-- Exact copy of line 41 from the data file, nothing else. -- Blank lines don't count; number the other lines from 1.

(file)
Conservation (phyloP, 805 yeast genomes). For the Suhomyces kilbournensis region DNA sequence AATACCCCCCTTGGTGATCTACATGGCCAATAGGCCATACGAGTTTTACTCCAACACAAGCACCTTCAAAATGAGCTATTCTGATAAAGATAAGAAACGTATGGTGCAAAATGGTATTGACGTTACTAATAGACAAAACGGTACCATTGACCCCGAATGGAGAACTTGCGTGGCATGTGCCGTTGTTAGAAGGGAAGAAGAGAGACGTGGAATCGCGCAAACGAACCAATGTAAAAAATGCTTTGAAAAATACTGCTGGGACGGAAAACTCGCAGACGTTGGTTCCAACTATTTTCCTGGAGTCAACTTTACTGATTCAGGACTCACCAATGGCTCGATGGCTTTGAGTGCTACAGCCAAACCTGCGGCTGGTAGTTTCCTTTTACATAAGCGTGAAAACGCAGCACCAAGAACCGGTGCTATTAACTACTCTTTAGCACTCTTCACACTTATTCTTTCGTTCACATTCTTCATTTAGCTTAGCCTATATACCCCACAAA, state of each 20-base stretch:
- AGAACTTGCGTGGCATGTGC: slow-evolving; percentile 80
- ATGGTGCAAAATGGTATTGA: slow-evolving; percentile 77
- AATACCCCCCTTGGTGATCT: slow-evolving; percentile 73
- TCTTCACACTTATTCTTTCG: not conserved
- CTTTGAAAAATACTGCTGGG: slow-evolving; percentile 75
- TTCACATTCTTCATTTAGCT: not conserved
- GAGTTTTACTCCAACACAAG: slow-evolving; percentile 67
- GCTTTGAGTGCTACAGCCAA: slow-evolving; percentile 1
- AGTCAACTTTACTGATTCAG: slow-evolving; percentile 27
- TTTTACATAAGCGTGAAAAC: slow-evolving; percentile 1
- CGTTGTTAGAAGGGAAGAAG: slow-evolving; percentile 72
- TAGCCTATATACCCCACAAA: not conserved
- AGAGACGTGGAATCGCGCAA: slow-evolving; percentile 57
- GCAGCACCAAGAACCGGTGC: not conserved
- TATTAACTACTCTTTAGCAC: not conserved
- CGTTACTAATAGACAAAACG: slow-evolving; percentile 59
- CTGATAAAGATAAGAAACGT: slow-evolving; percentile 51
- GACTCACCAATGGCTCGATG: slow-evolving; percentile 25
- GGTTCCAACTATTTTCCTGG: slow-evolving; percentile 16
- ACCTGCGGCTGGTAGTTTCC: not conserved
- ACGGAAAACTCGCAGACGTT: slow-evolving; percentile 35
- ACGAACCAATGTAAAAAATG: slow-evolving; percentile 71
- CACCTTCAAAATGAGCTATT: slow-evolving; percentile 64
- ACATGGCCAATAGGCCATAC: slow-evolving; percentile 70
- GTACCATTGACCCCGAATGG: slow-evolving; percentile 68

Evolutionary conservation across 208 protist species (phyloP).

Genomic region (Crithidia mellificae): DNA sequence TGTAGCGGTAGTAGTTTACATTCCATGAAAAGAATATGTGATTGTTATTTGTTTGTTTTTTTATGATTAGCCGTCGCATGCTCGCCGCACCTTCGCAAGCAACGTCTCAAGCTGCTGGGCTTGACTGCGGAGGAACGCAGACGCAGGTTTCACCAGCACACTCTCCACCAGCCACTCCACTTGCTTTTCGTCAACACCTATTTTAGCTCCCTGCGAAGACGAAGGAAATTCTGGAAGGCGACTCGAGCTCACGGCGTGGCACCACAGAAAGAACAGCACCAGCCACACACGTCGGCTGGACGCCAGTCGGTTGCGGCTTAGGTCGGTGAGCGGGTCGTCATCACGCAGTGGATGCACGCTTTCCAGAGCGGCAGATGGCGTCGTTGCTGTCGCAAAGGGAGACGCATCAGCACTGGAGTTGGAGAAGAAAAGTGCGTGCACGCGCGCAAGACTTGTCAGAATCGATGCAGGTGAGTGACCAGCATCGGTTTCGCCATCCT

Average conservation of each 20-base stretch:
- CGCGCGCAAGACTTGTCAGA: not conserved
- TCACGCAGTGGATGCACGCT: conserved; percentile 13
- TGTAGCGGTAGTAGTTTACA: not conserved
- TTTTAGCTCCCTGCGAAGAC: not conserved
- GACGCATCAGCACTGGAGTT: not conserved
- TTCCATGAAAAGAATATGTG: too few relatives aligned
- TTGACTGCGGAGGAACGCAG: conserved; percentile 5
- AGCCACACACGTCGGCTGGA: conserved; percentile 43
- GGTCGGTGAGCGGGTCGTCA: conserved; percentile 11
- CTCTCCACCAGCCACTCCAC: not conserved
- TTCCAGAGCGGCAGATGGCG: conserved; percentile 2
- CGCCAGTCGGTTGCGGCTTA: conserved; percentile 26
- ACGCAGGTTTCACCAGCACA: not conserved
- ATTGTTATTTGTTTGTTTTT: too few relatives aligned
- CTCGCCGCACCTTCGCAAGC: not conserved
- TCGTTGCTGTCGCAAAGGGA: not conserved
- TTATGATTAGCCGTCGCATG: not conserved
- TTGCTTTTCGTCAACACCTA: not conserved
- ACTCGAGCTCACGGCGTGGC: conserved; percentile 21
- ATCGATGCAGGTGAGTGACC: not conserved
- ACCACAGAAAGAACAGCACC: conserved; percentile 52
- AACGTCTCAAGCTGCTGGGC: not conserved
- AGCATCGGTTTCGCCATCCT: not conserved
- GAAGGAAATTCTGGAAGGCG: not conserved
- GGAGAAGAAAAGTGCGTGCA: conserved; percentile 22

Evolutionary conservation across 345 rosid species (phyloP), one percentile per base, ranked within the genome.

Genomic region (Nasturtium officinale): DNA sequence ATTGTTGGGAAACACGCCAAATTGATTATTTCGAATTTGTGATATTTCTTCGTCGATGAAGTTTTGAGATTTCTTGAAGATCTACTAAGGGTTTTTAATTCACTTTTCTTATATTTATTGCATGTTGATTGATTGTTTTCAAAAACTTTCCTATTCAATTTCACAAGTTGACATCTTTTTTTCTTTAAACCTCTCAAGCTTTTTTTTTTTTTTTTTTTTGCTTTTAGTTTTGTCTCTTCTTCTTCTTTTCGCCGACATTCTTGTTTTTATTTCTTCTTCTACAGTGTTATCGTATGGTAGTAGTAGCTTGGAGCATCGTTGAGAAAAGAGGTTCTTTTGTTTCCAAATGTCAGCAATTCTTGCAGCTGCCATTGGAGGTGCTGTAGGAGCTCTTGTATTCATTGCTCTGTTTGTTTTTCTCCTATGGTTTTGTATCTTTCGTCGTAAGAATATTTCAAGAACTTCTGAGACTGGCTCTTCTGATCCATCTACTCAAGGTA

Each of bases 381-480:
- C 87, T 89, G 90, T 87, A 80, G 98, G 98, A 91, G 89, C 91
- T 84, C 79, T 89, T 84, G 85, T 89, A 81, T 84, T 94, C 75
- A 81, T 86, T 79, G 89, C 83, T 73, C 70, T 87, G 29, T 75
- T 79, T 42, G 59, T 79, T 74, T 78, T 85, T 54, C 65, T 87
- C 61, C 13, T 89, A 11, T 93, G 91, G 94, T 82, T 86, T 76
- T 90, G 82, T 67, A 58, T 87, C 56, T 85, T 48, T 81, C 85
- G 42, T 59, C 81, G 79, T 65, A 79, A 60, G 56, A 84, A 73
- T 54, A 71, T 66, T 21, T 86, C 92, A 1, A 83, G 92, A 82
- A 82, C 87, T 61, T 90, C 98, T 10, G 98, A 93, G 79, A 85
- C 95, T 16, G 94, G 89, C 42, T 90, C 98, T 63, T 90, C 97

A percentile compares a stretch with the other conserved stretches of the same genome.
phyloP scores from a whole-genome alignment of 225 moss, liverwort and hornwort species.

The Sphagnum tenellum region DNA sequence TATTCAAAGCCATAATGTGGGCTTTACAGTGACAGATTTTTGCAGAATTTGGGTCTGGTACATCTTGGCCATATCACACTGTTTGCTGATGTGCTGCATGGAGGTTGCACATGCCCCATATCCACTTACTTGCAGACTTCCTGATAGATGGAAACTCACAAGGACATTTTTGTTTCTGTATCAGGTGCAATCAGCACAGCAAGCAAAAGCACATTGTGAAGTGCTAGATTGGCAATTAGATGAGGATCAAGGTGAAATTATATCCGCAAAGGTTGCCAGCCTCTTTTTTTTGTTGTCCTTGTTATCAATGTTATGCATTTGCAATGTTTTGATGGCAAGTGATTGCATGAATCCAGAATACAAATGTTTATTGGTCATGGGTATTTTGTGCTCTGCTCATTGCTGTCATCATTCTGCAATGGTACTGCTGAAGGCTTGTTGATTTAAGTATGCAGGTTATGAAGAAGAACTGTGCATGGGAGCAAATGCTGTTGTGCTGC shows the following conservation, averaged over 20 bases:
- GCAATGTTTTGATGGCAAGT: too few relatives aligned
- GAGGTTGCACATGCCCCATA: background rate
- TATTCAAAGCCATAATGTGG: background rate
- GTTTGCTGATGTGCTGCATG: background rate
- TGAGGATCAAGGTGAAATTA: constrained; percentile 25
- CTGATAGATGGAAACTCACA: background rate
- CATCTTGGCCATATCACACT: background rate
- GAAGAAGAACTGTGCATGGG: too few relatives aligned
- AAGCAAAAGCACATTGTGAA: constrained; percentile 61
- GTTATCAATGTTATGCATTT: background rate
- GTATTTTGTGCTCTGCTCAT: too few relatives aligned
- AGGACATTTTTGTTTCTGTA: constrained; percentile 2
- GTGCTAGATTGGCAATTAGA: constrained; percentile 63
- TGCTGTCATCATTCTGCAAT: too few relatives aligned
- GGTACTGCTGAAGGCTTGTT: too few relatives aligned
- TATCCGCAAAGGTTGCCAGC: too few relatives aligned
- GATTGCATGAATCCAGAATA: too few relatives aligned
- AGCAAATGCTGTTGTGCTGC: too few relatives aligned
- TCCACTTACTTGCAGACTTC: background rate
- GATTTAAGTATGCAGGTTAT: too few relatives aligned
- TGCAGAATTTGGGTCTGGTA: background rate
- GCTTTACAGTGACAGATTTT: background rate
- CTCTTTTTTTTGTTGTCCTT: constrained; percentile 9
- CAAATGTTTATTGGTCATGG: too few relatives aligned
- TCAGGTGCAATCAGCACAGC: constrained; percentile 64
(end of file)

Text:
- CGCCAGTCGGTTGCGGCTTA: conserved; percentile 26